Monday, November 18, 2013

Monday Morning Links

Miscellaneous material for your Monday reading.

- Sean McElwee discusses the crucial distinction between wealth and merit - while recognizing which actually serves to improve the condition of those around a particular individual:
Because the wealthy are no longer willing to use their wealth for good, they have decided to glorify the wealth itself as good, thus, Harry Bingswanger writes in Forbes,
Imagine the effect on our culture, particularly on the young, if the kind of fame and adulation bathing Lady Gaga attached to the more notable achievements of say, Warren Buffett. Or if the moral praise showered on Mother Teresa went to someone like Lloyd Blankfein, who, in guiding Goldman Sachs toward billions in profits, has done infinitely more for mankind. (Since profit is the market value of the product minus the market value of factors used, profit represents the value created.)
Here we see the Randian vision in all its idiotic glory. If you could make a profit by pressing puppies into coffee, you deserve more moral praise than someone who dedicates their life to the poor. As E.F. Schumacher observed about capitalism, “Call a thing immoral or ugly, soul-destroying or a degradation to man, a peril to the peace of the world or to the well-being of future generations: as long as you have not shown it to be ‘uneconomic’ [unprofitable] you have not really questioned its right to exist, grow, and prosper.” To justify their wealth, the titans of industry must make themselves the center of economic progress and society, but the dirty little secret is that they aren’t; they’re just along for the ride. As Richard Hofstadter observed about American capitalism, “Once great men created fortunes; today a great system creates fortunate men.”
It seems almost axiomatic that no good person has ever done something great merely for a profit. They seek something more important than material possession. So why should we fear if the wealthiest left us? I would fear for the world if the empathetic, the intelligent, the compassionate, the fearless and the creative left us. We don’t celebrate these virtues unless they somehow lead to monetary gain, but often they don’t. Norman Borlaug, father of the “Green Revolution” that by some estimates saved 1 billion people from starvation and who was hailed as “… a towering scientist whose work rivals that of the 20th century’s other great scientific benefactors of humankind,” didn’t work for money; he worked to help people. A Dallas Observer story about him noted that he,  “rarely indulged in the comforts of the industrialized West for any extended period of time. His choice has been to immerse himself in locales where people stare death in the face every day.” When a reporter saw Mother Teresa helping a disfigured leper, he said to her, “I wouldn’t do that for a million dollars.” Mother Theresa said, “Neither would I.”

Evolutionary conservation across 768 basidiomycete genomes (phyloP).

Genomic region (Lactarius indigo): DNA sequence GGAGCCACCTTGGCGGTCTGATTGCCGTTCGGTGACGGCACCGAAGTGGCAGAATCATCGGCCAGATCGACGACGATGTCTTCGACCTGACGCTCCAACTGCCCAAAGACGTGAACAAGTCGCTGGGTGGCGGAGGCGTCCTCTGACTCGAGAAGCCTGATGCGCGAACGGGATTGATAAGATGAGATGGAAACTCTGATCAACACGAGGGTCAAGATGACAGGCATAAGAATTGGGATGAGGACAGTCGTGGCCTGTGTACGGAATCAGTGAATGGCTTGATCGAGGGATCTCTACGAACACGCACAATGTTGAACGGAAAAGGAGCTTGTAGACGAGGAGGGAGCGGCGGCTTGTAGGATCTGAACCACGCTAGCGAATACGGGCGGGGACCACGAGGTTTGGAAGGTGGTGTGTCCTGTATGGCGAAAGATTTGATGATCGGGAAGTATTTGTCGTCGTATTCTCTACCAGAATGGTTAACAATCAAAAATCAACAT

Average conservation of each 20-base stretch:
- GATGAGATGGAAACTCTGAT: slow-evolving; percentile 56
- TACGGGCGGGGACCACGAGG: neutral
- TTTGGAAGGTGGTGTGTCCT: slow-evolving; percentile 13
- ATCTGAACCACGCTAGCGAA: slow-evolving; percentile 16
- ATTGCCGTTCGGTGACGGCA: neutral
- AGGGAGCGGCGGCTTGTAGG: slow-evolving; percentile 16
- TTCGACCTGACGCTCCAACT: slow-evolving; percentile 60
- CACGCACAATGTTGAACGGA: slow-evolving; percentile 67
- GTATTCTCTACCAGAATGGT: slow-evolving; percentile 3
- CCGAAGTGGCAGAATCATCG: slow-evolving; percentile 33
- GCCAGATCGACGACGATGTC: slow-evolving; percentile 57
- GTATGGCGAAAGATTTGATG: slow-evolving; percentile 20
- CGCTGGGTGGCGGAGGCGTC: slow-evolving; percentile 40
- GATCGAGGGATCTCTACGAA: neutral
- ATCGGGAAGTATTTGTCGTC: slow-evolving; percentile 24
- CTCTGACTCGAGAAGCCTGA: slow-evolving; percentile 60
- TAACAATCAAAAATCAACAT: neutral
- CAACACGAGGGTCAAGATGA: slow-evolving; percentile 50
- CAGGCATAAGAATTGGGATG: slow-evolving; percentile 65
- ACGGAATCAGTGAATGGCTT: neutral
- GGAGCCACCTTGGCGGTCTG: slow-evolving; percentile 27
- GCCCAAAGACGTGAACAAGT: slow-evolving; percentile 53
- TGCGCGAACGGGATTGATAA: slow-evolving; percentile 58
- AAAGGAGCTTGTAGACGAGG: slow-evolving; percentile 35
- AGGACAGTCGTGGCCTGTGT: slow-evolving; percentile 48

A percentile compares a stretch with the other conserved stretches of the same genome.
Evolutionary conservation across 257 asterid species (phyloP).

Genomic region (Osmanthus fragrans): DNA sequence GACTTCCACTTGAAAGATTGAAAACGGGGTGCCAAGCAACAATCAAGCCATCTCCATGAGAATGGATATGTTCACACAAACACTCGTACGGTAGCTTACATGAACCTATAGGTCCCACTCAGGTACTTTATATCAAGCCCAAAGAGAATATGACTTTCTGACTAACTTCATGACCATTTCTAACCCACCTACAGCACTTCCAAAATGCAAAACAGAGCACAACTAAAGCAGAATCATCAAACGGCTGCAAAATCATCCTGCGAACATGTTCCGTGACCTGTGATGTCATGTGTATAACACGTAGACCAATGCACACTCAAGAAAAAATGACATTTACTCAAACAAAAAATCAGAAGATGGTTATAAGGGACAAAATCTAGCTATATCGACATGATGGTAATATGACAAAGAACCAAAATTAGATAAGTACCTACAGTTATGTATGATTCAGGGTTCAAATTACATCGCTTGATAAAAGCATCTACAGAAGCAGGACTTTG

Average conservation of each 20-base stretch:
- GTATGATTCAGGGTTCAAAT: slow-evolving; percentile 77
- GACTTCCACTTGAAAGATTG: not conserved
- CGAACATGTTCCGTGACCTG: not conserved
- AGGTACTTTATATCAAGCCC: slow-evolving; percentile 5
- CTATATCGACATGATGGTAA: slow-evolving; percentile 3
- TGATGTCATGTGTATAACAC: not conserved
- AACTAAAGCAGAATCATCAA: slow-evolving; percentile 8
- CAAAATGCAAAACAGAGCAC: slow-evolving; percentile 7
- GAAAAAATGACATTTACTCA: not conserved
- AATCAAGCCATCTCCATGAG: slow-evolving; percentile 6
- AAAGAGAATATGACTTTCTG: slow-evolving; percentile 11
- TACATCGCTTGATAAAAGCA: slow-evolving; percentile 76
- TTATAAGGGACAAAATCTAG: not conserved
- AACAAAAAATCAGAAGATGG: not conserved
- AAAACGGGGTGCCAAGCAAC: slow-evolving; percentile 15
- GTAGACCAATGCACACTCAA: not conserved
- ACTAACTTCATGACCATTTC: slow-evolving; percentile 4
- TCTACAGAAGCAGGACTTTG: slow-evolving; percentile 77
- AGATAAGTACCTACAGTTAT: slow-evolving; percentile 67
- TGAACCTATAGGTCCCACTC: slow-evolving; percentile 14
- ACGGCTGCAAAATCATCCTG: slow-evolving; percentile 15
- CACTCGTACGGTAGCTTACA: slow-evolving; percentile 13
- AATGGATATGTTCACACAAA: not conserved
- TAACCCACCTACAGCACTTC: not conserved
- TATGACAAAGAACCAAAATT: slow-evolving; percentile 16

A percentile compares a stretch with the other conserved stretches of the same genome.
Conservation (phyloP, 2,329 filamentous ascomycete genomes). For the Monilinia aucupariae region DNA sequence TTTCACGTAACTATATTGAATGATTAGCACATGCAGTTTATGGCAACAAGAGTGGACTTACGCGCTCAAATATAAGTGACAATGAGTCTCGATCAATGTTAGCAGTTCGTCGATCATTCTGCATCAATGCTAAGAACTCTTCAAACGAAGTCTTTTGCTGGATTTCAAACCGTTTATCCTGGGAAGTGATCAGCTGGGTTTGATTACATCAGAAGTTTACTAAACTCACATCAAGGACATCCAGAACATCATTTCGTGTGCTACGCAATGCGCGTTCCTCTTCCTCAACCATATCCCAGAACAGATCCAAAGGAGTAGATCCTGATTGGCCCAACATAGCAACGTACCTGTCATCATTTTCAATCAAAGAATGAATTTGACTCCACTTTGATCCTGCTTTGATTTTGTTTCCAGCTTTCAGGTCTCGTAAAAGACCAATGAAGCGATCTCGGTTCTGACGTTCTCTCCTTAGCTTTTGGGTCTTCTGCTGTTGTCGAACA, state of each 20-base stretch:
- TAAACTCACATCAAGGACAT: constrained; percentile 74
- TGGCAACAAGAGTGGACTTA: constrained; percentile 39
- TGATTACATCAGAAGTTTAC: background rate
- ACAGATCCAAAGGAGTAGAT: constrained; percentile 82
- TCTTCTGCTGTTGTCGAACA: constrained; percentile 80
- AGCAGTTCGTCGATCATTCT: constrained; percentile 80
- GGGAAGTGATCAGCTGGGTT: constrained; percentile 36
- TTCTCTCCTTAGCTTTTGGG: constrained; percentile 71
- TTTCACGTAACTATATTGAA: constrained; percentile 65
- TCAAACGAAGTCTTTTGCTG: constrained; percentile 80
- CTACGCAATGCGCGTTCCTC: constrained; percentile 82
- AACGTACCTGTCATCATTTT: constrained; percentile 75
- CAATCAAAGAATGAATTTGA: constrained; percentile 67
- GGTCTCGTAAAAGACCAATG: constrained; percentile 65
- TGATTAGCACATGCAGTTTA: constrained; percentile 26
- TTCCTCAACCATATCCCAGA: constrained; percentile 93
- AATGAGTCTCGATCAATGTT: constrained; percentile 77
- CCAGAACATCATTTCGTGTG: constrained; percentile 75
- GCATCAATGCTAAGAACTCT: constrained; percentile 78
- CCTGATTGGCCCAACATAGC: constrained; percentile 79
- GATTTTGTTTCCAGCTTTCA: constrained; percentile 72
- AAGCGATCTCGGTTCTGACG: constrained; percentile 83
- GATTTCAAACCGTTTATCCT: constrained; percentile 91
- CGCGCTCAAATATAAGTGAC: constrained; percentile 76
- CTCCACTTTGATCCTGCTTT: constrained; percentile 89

- Meanwhile, Konrad Yakabuski convenes a panel discussion on inequality in Canada. And Justin Ling comments on the differing views of inequality and plutocracy at play in Toronto Centre.

- Tim Harper discusses how the Cons' tough-on-crime standards don't apply to Rob Ford (or anybody else within their political tent). Ivor Tossell recognizes that Ford has always preferred celebrity status to political responsibility - and that his consistent abuses of public office only feed into the former even as they make him unfit for the latter. And Tom Mulcair rightly points out that the Cons' constant support for Ford means that they own his reckless behaviour.

- Finally, Margaret Munro reports that the Cons' philosophy of not letting bad news get out has led them to suppress information about antibiotic-resistant bacteria in Canadian hospitals - making it far more difficult for health care providers to actually limit the damage from superbugs.

1 comment:

  1. Happy you included us in your post. Have you considered including us in your list of National News and Information?